Hue was the capital of Vietnam during the Nguyen era of the 19th and early 20th century.
A complex of several monuments dating from those years has been declared a UNESCO World Heritage site in 1993. This includes the Imperial City, the Temple of Literature, Chua Thien Mu pagoda, and the tombs of the dynasty’s emperors outside the city center.
After spending a couple of weeks in Hue due to the wait for a credit card replacement, these are my five favorite sights in the city. If you get up early, you can do them within one day and would still have time to visit the night market in the evening.
Hue Imperial City (Hue Citadel)
The Imperial City (also Hue Citadel or Forbidden Purple City) is without a doubt one of the highlights of any Vietnam visit.
The 2x2km complex, surrounded by a thick wall, a moat, and a second channel of water diverted from the Perfume River, dates back to the 14th century. However, most of today’s buildings were constructed in the 19th and early 20th century when the Nguyen family was the ruling dynasty of Vietnam or are reconstructions of the last few decades.
Within a 500x500m inner wall sits the royal compound with living quarters and temples reserved for the emperor and his family (his wife and his mother would hold special relevance in that family).
Several of the buildings are still in the process of being bit by bit reconstructed after a battle during the Vietnam War destroyed many of the wooden structures.
Exhibitions allow a glimpse into royal life in court, and in the living museum artisans make lanterns, soap, and wine.
My favorite bit of the Imperial City is the Ca Ho Garden, home to numerous large Bonsai trees and an excellent place for a coffee break in the cozy eatery.
Logistics & add’l info
- Entrance to the Royal Enclosure in the Hue Imperial City costs 150,000 Dong for foreigners.
- A combination ticket costing 360,000 Dong gives entrance to the Imperial City plus 3 tombs (which cost between 80,000 and 100,000 Dong each) within 48 hours.
- Come early in the morning to avoid the crowds. The Royal Enclosure is open from 8 am to 5.30 pm, during the summer there are night openings until 10 pm.
- Licenced guides can be hired from the main gate.
- Allow at least 4 hours for your visit.
- In the early morning hours, around sunrise, the square outside the main gate is a meeting point for Hue citizens engaging in all kinds of exercise – from playing badminton to aerobics.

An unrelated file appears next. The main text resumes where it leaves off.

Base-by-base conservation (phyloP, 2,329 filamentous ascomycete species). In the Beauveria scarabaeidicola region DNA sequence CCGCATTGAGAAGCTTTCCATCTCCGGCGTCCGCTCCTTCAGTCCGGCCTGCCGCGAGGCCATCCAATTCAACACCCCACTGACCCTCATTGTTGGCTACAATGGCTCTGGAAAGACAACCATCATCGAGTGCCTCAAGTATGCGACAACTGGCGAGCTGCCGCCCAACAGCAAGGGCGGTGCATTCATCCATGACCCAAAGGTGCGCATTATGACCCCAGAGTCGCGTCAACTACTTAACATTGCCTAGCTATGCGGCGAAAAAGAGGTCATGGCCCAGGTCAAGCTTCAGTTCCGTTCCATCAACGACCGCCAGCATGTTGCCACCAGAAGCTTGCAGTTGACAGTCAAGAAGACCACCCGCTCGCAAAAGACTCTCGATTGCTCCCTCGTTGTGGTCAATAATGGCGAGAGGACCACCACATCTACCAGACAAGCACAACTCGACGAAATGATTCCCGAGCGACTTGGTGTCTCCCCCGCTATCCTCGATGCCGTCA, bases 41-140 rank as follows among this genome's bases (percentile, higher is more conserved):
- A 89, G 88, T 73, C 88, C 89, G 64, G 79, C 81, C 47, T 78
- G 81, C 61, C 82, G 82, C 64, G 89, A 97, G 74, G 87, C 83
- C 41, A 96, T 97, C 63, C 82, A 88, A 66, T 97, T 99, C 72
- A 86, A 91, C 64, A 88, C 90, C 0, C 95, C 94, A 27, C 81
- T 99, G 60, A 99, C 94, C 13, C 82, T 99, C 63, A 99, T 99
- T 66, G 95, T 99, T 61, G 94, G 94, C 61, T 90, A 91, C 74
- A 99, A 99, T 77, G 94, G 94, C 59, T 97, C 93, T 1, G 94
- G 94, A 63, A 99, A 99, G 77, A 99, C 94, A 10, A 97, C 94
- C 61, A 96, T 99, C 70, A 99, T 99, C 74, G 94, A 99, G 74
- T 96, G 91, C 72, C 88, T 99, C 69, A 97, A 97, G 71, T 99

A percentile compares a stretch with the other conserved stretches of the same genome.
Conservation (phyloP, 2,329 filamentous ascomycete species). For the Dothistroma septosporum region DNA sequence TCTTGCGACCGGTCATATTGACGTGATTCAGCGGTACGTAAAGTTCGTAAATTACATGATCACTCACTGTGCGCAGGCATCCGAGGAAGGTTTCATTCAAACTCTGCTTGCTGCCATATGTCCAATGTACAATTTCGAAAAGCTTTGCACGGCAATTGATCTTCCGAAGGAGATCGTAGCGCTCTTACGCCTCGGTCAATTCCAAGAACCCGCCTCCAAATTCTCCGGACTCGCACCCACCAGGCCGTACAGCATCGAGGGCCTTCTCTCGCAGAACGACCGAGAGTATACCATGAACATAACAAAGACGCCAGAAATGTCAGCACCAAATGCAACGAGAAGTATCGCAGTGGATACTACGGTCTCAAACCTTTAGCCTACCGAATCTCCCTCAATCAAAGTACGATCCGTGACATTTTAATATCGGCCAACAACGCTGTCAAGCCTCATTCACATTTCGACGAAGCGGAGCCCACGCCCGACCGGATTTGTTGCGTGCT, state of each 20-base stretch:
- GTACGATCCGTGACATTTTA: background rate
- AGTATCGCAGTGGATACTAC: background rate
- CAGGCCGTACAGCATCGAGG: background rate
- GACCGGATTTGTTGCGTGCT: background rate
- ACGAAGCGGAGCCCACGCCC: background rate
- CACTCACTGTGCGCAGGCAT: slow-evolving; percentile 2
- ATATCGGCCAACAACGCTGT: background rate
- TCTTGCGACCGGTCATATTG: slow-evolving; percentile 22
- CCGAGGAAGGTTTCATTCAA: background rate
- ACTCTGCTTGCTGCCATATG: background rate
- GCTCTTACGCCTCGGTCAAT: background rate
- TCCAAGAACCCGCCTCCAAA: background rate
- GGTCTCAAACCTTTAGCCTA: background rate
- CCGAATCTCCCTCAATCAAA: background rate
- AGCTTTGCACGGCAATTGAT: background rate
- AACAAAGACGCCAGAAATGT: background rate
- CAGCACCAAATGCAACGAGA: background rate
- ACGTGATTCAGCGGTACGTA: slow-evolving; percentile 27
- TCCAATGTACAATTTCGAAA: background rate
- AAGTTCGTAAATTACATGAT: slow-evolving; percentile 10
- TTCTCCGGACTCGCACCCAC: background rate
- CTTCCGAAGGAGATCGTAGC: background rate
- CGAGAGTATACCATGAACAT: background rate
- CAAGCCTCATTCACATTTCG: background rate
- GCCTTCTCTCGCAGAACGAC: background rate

Museum of Silk Embroidery (with Workshop and Store)
The Museum of Silk Embroidery Arts on the corner of Pham Hong Thai St. and Le Loi is a magical place. The building itself is a wooden bungalow inspired by traditional Vietnamese houses. The museum sheds light on the history of silk embroidery and displays both old pieces once in use in Vietnamese households and modern silk embroidery art. More than once did I have to step closer to confirm that every little dot, every line was indeed a stitch and not painted with a pencil.
At several work desks around the museum, you can watch artists at work creating large-scale landscapes and portraits on order.
On summer nights small, impromptu concerts of traditional music will be played on the wooden deck outside the museum. Entrance is free.
Minh Mang Tomb
Minh Mang Tomb is half an hour outside Hue center. My recommendation is that you rent a scooter for a day and combine a visit to Minh Mang and Khai Dinh Tombs (and any of the other royal tombs) with an exploration of the old waterpark at Thuy Tien Lake. Hue – and this tour outside the city center in particular – is a great place to get your first taste of riding a scooter/motorcycle as the roads are good and wide and there is less traffic than in the other tourist destinations.
The Minh Mang tomb complex sits, not far from the Perfume River South of the city, in a large park. The buildings are arranged around two lakes. As it was custom, the complex was erected before the Emperor’s death and in his final years, he would come here to fish and pray. The actual resting place of Emperor Minh Mang (1791 – 1841) is a hill in the park that cannot be entered.
- Visit with your own scooter, rent a driver/cab, or take a (boat) tour to Minh Mang. Click here to get an idea of the range of available Hue tours (on Viator).
- Entrance fee: 100,000 Dong (10,000 Dong bike parking fee) – the tomb can also be visited as part of the Imperial Hue combi ticket (360,000 Dong, see above).
- Refreshments are available in- and outside the temple, but there are not restaurants.